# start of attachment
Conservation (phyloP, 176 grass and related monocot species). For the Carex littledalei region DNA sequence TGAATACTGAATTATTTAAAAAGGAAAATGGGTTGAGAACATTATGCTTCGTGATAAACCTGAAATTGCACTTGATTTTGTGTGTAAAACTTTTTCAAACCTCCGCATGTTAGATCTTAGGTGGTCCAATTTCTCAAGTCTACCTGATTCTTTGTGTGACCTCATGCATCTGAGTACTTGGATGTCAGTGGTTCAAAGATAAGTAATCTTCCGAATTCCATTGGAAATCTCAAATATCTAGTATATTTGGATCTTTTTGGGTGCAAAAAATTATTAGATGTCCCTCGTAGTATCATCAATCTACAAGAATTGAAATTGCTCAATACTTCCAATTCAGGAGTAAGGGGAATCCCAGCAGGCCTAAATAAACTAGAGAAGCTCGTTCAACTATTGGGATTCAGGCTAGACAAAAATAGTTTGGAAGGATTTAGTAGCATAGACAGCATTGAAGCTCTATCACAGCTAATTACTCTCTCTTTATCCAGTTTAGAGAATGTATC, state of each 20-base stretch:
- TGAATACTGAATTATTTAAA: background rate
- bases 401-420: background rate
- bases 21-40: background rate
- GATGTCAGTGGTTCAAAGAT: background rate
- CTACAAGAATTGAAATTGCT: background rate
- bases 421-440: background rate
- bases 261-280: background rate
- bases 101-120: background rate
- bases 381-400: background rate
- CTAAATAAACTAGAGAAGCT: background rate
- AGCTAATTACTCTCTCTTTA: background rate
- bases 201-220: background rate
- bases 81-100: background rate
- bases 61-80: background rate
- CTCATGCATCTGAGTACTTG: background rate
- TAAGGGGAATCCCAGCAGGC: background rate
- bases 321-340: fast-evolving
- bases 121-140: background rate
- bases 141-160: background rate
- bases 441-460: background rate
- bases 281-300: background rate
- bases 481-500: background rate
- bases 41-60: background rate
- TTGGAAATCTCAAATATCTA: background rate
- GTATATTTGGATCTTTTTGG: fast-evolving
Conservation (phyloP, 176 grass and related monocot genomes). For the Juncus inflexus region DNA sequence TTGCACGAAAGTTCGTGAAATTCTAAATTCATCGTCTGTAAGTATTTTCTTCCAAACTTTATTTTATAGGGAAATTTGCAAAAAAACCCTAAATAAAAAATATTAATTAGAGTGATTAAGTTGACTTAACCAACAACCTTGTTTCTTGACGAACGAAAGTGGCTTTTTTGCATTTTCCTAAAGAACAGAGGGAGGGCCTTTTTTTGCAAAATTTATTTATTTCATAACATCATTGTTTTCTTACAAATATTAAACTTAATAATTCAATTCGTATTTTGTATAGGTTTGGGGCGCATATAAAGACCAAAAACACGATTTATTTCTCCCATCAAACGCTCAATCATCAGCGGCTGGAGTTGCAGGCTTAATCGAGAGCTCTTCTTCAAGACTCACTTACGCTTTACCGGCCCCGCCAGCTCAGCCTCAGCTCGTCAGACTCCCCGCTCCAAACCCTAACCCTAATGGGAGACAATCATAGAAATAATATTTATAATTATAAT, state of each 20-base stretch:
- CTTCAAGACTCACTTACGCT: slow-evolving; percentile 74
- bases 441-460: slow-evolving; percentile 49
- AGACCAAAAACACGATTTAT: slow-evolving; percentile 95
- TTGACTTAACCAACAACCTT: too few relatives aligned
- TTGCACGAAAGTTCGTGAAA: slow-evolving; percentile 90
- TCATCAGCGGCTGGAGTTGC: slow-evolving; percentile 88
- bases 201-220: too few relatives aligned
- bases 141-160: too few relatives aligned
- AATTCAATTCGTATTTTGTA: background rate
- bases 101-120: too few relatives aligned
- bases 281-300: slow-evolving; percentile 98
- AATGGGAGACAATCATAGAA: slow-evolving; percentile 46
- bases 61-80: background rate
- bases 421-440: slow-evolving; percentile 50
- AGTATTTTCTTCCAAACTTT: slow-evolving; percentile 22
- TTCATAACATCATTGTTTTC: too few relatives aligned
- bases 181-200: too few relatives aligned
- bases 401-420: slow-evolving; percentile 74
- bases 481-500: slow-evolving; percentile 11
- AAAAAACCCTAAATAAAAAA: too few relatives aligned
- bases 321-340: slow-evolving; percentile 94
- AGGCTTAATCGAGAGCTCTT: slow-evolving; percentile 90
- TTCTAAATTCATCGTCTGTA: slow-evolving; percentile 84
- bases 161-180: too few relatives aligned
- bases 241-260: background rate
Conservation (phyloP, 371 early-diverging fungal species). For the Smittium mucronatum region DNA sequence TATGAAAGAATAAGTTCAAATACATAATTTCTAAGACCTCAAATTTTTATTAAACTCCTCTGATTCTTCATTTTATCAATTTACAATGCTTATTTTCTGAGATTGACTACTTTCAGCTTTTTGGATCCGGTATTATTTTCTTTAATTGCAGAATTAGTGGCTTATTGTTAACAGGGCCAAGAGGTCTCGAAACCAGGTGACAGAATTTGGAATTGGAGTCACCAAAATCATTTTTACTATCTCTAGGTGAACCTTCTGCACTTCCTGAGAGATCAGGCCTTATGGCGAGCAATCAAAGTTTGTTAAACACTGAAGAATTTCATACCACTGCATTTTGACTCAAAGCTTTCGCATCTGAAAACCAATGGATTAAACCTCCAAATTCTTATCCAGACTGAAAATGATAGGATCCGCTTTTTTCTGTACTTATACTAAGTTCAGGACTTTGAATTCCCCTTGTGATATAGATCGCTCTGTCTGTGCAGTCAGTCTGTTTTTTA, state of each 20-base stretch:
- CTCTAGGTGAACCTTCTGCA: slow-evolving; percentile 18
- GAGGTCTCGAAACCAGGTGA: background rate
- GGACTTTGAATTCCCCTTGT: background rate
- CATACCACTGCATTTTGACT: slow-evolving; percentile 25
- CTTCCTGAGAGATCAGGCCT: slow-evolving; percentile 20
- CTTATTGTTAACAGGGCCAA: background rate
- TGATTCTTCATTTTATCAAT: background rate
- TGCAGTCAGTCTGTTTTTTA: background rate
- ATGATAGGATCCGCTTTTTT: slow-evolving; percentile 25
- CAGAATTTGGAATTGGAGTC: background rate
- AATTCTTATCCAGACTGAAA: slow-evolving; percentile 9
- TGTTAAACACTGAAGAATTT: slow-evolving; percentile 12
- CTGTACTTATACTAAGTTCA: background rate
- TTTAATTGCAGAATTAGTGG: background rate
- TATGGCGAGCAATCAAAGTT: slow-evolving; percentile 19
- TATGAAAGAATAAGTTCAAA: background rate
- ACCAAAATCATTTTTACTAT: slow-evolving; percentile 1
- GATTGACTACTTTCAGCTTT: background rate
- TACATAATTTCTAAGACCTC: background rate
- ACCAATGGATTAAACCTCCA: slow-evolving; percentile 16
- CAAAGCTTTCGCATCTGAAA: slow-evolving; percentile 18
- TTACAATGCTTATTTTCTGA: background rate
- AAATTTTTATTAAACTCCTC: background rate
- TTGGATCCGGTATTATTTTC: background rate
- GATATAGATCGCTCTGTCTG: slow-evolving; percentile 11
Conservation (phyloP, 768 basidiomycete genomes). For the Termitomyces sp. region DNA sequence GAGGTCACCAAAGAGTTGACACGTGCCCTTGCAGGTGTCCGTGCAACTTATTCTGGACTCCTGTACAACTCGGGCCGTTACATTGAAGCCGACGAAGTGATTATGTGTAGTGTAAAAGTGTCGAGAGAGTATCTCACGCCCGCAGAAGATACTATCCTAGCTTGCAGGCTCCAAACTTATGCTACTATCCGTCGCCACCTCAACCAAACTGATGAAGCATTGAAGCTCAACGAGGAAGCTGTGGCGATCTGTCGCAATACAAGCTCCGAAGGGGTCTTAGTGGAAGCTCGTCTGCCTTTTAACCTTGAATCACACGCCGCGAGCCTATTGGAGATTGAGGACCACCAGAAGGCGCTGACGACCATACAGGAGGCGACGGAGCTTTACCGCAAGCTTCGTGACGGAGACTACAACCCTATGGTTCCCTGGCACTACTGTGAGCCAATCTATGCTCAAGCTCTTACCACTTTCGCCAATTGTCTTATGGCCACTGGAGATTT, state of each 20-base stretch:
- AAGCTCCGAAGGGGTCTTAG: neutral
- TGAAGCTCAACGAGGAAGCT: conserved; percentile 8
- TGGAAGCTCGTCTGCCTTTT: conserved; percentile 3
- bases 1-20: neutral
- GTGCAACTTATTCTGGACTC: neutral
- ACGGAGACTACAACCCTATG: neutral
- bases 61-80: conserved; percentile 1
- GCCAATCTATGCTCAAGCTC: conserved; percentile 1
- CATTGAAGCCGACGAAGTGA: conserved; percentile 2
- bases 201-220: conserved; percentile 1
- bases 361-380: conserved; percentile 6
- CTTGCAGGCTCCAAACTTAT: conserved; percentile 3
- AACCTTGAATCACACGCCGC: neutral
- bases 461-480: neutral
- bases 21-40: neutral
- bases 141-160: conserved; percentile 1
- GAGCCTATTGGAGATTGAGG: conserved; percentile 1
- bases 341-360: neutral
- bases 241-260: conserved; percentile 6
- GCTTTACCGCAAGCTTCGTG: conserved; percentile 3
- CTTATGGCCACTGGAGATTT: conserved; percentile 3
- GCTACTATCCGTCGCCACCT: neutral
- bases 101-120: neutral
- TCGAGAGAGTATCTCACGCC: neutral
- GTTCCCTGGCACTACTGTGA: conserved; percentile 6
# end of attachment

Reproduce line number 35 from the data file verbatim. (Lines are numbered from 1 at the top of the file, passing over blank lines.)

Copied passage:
- bases 141-160: too few relatives aligned